Week the world went mad

Week the world went mad

A girl I was keen on emailed on Monday that she could not meet me because she ‘‘tried to kill’’ herself over the weekend. She was under surveillance in hospital. Every breath I take, they will be watching you

A long jury trial came to a crushing conclusion with five, guilty, guilty, guilty, guilty, guilty verdicts. The words should be unutterable. I gather the pieces of myself together and go to the gym. After a trying session I go to my locker and find it open. Not just my money stolen but also my trousers, underpants and T-shirt. Very friggin furious, I put on the top half of my suited attire and storm out wearing my gym shorts and runners.

The columnist, Charles Waterstreet.

The columnist, Charles Waterstreet.

Photo: James Brickwood

The bastard has also taken my keys and swipe cards. I phone a colleague to get me up the lift to chambers. He insists on a photo, although never before showing any interest in such things. It's all over Facebook now.

By Wednesday another girl I had been seeing flew away to join a lover in a faraway place. By Gaza standards, I should not complain but the gym incident was the fourth time I’d been robbed there. Fly girl was once in a lifetime. It's hard to get apartment keys made by the landlord when you’re behind in the rent.

On Thursday, Kate McClymont spoke and wrote about a case where I defended a young Obeid, saying I stood up the appeal judge. The award-winning writer forgot to mention that I won the appeal when I finally turned up.


A rocket bomb landed in a UN school in Gaza killing scores of schoolchildren. Israel is mowing the lawns in Gaza. Hamas rockets explode harmlessly in the air. A boil breaks out on my right leg. It is stress, says the chemist. The young thing had never heard of magnoplasm for boils. My grandmother would heat up a glass jar and put it upside down to draw it out. Ebola plague has killed the doctor heading the fight against ebola in Africa.

I got a Tweet from crazy Khaled Sharrouf in Iraq who is smiling with a bushy beard holding a head by the hair in each hand. He’s kneeling on one knee and surrounded by many bearded heads on the ground like bowling pins, some upright, some toppled. The last time I saw Khaled I was driving on Palm Beach Road. I looked down on Whale Beach and thought I saw a school of beached whales. I stopped to look closer. It was Khaled and his extended family swimming in full black robes and headgear at a Sunday picnic. I waved, they recognised me from the terrorist case in Parramatta, before Khaled was found to be schizophrenic, which he now denies.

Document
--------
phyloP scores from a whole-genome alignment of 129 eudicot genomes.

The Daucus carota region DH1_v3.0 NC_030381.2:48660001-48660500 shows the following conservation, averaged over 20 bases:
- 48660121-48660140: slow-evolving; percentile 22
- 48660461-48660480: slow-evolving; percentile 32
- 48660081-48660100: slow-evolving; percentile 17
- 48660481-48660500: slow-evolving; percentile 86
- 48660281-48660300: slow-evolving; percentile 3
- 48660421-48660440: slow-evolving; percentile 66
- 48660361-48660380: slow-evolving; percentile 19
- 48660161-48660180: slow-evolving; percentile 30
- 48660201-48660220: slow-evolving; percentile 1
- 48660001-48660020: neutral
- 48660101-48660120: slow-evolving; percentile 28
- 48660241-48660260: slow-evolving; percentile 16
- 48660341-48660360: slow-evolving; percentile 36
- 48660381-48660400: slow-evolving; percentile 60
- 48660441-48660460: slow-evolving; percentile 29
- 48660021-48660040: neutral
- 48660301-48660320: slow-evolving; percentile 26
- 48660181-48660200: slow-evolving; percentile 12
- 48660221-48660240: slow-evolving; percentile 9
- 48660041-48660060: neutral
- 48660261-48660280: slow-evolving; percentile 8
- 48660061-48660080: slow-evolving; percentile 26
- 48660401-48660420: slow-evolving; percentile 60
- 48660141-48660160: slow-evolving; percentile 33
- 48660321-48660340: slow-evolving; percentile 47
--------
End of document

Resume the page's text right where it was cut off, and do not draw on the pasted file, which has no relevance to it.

In Parramatta, it was crazy Khaled who was always the clown, playing the fool. Look at him now, a head in each hand, killing other Muslims in God’s name. He is fighting for ISIS in Iraq where Baghdad is certain to fall. He demands the release of my client and four others who are waiting to hear the results of their appeal to the Court of Criminal Appeal. He threatens to attack if they are not released. This is an argument that was not put by counsel on appeal.

Four years of rehabilitation in Goulburn maximum security prison does not seem to have worked its magic with Khaled. He slipped out of Australia on his brother’s passport. I doubt I will see him again at Whale Beach, unless he is piloting a zodiac late at night armed to his grinning teeth.

It was a rotten week for the world, not just me. Things picked up later on Thursday when Colin Newey was arrested for allegedly dragging Bronwynne Richardson off Smollett Street, Albury, where I grew up. It was 1973. She was Miss Corowa Show Girl. She was standing near my childhood church, St Patrick's, waiting for a lift. Her former boyfriend Geoffrey Brown said he was drinking at the Burrumbuttock Hotel. He became a prime suspect after Bronwynne’s mother thought she heard him threaten to kill her daughter on the phone.

When I returned to Albury that Christmas, the Richardson rape and murder was the talk of the town. Her body had been found at my local swimming hole, Horse Shoe Lagoon. Her watch had stopped at 7.25pm. Brown was put on trial but two indemnified witnesses did not give their expected evidence. The Melbourne Herald ran a headline ‘‘Murderer acquitted’’ when Brown was found not guilty. Heads rolled.

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